I started on television. I had five years of network television before I ever got up on a stage. The first thing I ever did was in 1967. This guy Bill Keene had a little talk show at noon, and Gary Owens took over for a week. He knew about this dummy bit I used to do, this ventriloquist thing, and I was on 'Keene at Noon.'
I was much more interested in making things than in designing them.
I tend to spend a lot of time building characters that the reader will believe in and sympathize with.
I don't think anyone in the media thinks strategically about society.
We have always appealed to people outside of the mainstream. Constantly, we get people coming up to us and saying, 'I was just the freakiest one in high school. I was the only one who kept playing the B-52's.'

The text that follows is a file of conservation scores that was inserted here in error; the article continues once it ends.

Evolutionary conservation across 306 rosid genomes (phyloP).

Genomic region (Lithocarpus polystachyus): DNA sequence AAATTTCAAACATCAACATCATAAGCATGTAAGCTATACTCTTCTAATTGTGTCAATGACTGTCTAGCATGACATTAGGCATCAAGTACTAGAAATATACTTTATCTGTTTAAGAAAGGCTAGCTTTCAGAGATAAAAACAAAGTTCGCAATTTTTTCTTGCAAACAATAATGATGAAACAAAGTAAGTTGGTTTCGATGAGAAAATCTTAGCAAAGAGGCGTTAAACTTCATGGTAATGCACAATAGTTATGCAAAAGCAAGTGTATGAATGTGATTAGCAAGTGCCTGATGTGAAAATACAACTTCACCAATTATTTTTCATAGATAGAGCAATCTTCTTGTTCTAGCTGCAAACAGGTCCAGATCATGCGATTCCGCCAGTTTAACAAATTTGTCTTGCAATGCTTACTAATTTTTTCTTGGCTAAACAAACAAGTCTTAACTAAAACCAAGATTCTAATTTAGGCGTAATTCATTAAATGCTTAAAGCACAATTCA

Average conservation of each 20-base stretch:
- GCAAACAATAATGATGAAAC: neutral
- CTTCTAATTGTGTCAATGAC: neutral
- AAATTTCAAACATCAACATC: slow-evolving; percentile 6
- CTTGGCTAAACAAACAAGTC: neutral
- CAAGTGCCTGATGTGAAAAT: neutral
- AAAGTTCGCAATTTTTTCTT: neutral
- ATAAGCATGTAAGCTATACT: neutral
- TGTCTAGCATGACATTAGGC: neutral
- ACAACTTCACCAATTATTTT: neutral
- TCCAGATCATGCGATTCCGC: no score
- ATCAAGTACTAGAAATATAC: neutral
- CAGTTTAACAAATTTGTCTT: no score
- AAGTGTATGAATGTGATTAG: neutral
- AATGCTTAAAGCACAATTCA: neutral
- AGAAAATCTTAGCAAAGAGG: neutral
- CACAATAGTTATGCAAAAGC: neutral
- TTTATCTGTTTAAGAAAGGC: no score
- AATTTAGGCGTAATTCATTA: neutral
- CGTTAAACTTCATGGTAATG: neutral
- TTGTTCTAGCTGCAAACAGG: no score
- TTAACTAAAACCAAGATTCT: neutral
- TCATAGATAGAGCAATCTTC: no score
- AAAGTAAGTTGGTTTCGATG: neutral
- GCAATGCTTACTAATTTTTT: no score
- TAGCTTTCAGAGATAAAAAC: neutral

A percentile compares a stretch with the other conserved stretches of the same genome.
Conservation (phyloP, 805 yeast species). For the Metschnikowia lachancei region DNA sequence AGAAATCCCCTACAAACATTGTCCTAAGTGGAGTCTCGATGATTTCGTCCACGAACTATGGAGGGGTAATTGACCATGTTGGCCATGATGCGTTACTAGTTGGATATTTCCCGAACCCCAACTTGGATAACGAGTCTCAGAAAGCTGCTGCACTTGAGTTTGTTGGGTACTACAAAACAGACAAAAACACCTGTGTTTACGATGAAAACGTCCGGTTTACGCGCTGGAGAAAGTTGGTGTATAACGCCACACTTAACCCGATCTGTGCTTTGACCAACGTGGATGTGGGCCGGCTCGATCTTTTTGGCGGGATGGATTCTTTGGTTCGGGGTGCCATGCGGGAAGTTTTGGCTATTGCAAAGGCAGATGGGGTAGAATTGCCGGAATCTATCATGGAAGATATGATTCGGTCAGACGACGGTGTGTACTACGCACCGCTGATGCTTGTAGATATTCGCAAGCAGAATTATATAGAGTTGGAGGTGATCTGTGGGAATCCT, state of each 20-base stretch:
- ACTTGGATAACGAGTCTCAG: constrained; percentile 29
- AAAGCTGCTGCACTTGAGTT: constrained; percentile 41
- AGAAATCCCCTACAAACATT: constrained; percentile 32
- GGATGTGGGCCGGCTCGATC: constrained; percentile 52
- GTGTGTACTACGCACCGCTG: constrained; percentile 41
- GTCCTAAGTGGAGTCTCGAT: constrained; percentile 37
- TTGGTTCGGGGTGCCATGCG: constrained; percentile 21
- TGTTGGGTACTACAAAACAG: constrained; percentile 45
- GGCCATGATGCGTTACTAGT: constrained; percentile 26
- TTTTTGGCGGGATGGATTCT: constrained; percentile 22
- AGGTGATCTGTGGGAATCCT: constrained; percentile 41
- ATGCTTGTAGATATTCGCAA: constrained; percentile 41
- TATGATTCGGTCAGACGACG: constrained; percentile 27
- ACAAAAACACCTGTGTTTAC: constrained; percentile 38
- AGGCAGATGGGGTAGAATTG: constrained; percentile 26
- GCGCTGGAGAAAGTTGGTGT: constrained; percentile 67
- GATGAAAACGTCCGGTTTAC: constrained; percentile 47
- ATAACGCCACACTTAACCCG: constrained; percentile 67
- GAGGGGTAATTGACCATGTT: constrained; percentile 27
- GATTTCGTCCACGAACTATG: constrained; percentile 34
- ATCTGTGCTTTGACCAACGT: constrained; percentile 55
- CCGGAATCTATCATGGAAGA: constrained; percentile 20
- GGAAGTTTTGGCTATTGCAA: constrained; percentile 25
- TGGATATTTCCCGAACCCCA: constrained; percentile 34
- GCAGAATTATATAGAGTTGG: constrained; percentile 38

I met my future husband Andy fighting for trans equality, and we fell in love. A couple of months after we started dating, Andy was diagnosed with cancer, and despite getting a clean bill of health several months later, eventually his cancer came back, and it was terminal.